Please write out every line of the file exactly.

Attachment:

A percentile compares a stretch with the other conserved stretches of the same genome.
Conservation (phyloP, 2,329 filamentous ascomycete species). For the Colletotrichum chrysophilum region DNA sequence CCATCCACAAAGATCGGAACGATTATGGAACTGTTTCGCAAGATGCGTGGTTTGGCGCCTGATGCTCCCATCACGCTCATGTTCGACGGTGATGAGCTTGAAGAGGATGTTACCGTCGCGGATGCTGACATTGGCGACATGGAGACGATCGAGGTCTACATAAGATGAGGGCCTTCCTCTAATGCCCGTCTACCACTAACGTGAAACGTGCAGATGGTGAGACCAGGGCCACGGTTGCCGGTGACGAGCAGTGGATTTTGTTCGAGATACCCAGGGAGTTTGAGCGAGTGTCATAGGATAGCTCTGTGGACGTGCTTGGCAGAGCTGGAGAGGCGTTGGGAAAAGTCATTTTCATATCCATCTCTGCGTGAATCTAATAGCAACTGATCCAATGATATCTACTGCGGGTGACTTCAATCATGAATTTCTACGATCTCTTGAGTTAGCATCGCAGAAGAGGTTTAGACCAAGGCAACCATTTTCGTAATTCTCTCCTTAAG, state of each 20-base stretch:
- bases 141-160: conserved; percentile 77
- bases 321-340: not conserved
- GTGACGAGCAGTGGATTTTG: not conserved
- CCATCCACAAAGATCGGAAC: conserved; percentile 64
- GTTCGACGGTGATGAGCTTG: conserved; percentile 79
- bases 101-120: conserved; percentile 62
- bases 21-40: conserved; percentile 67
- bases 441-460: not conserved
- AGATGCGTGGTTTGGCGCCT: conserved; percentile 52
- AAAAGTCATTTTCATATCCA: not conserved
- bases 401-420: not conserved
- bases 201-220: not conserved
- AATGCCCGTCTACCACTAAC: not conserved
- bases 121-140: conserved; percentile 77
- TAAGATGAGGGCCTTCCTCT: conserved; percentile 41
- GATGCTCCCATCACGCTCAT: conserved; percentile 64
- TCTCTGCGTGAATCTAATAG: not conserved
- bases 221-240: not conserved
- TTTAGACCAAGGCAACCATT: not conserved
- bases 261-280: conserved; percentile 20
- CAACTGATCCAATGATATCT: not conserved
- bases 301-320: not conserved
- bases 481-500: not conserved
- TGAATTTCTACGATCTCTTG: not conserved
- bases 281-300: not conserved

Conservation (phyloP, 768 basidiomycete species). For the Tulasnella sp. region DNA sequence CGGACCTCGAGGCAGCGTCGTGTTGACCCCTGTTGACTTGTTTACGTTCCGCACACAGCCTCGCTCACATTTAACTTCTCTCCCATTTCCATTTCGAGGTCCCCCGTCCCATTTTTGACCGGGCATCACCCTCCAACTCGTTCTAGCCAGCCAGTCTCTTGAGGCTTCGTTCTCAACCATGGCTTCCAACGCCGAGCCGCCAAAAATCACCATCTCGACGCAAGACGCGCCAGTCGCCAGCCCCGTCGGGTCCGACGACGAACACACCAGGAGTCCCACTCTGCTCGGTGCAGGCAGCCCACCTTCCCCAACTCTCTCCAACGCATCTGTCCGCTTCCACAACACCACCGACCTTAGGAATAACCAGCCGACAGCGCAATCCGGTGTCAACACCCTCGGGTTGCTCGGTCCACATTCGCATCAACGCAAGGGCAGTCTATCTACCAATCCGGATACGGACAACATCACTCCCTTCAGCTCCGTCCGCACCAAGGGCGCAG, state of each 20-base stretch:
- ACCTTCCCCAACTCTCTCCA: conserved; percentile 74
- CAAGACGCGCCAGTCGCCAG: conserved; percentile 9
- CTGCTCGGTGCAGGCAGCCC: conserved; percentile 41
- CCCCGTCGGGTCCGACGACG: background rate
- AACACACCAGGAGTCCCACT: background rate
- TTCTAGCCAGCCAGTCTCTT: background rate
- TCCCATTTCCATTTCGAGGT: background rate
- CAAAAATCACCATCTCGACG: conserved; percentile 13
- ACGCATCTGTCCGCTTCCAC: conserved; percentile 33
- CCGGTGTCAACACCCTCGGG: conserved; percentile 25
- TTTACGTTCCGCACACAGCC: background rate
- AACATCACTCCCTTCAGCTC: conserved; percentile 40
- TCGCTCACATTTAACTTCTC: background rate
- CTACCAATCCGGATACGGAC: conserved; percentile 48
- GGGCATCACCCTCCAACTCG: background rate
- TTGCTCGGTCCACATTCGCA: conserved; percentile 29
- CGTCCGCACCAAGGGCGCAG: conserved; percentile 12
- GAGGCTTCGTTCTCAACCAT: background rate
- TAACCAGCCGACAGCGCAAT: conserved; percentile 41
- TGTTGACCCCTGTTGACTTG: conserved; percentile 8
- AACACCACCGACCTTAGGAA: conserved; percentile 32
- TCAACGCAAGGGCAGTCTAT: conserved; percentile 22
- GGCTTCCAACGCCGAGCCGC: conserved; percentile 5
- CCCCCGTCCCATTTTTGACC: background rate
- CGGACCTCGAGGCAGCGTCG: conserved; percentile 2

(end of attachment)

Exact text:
A percentile compares a stretch with the other conserved stretches of the same genome.
Conservation (phyloP, 2,329 filamentous ascomycete species). For the Colletotrichum chrysophilum region DNA sequence CCATCCACAAAGATCGGAACGATTATGGAACTGTTTCGCAAGATGCGTGGTTTGGCGCCTGATGCTCCCATCACGCTCATGTTCGACGGTGATGAGCTTGAAGAGGATGTTACCGTCGCGGATGCTGACATTGGCGACATGGAGACGATCGAGGTCTACATAAGATGAGGGCCTTCCTCTAATGCCCGTCTACCACTAACGTGAAACGTGCAGATGGTGAGACCAGGGCCACGGTTGCCGGTGACGAGCAGTGGATTTTGTTCGAGATACCCAGGGAGTTTGAGCGAGTGTCATAGGATAGCTCTGTGGACGTGCTTGGCAGAGCTGGAGAGGCGTTGGGAAAAGTCATTTTCATATCCATCTCTGCGTGAATCTAATAGCAACTGATCCAATGATATCTACTGCGGGTGACTTCAATCATGAATTTCTACGATCTCTTGAGTTAGCATCGCAGAAGAGGTTTAGACCAAGGCAACCATTTTCGTAATTCTCTCCTTAAG, state of each 20-base stretch:
- bases 141-160: conserved; percentile 77
- bases 321-340: not conserved
- GTGACGAGCAGTGGATTTTG: not conserved
- CCATCCACAAAGATCGGAAC: conserved; percentile 64
- GTTCGACGGTGATGAGCTTG: conserved; percentile 79
- bases 101-120: conserved; percentile 62
- bases 21-40: conserved; percentile 67
- bases 441-460: not conserved
- AGATGCGTGGTTTGGCGCCT: conserved; percentile 52
- AAAAGTCATTTTCATATCCA: not conserved
- bases 401-420: not conserved
- bases 201-220: not conserved
- AATGCCCGTCTACCACTAAC: not conserved
- bases 121-140: conserved; percentile 77
- TAAGATGAGGGCCTTCCTCT: conserved; percentile 41
- GATGCTCCCATCACGCTCAT: conserved; percentile 64
- TCTCTGCGTGAATCTAATAG: not conserved
- bases 221-240: not conserved
- TTTAGACCAAGGCAACCATT: not conserved
- bases 261-280: conserved; percentile 20
- CAACTGATCCAATGATATCT: not conserved
- bases 301-320: not conserved
- bases 481-500: not conserved
- TGAATTTCTACGATCTCTTG: not conserved
- bases 281-300: not conserved

Conservation (phyloP, 768 basidiomycete species). For the Tulasnella sp. region DNA sequence CGGACCTCGAGGCAGCGTCGTGTTGACCCCTGTTGACTTGTTTACGTTCCGCACACAGCCTCGCTCACATTTAACTTCTCTCCCATTTCCATTTCGAGGTCCCCCGTCCCATTTTTGACCGGGCATCACCCTCCAACTCGTTCTAGCCAGCCAGTCTCTTGAGGCTTCGTTCTCAACCATGGCTTCCAACGCCGAGCCGCCAAAAATCACCATCTCGACGCAAGACGCGCCAGTCGCCAGCCCCGTCGGGTCCGACGACGAACACACCAGGAGTCCCACTCTGCTCGGTGCAGGCAGCCCACCTTCCCCAACTCTCTCCAACGCATCTGTCCGCTTCCACAACACCACCGACCTTAGGAATAACCAGCCGACAGCGCAATCCGGTGTCAACACCCTCGGGTTGCTCGGTCCACATTCGCATCAACGCAAGGGCAGTCTATCTACCAATCCGGATACGGACAACATCACTCCCTTCAGCTCCGTCCGCACCAAGGGCGCAG, state of each 20-base stretch:
- ACCTTCCCCAACTCTCTCCA: conserved; percentile 74
- CAAGACGCGCCAGTCGCCAG: conserved; percentile 9
- CTGCTCGGTGCAGGCAGCCC: conserved; percentile 41
- CCCCGTCGGGTCCGACGACG: background rate
- AACACACCAGGAGTCCCACT: background rate
- TTCTAGCCAGCCAGTCTCTT: background rate
- TCCCATTTCCATTTCGAGGT: background rate
- CAAAAATCACCATCTCGACG: conserved; percentile 13
- ACGCATCTGTCCGCTTCCAC: conserved; percentile 33
- CCGGTGTCAACACCCTCGGG: conserved; percentile 25
- TTTACGTTCCGCACACAGCC: background rate
- AACATCACTCCCTTCAGCTC: conserved; percentile 40
- TCGCTCACATTTAACTTCTC: background rate
- CTACCAATCCGGATACGGAC: conserved; percentile 48
- GGGCATCACCCTCCAACTCG: background rate
- TTGCTCGGTCCACATTCGCA: conserved; percentile 29
- CGTCCGCACCAAGGGCGCAG: conserved; percentile 12
- GAGGCTTCGTTCTCAACCAT: background rate
- TAACCAGCCGACAGCGCAAT: conserved; percentile 41
- TGTTGACCCCTGTTGACTTG: conserved; percentile 8
- AACACCACCGACCTTAGGAA: conserved; percentile 32
- TCAACGCAAGGGCAGTCTAT: conserved; percentile 22
- GGCTTCCAACGCCGAGCCGC: conserved; percentile 5
- CCCCCGTCCCATTTTTGACC: background rate
- CGGACCTCGAGGCAGCGTCG: conserved; percentile 2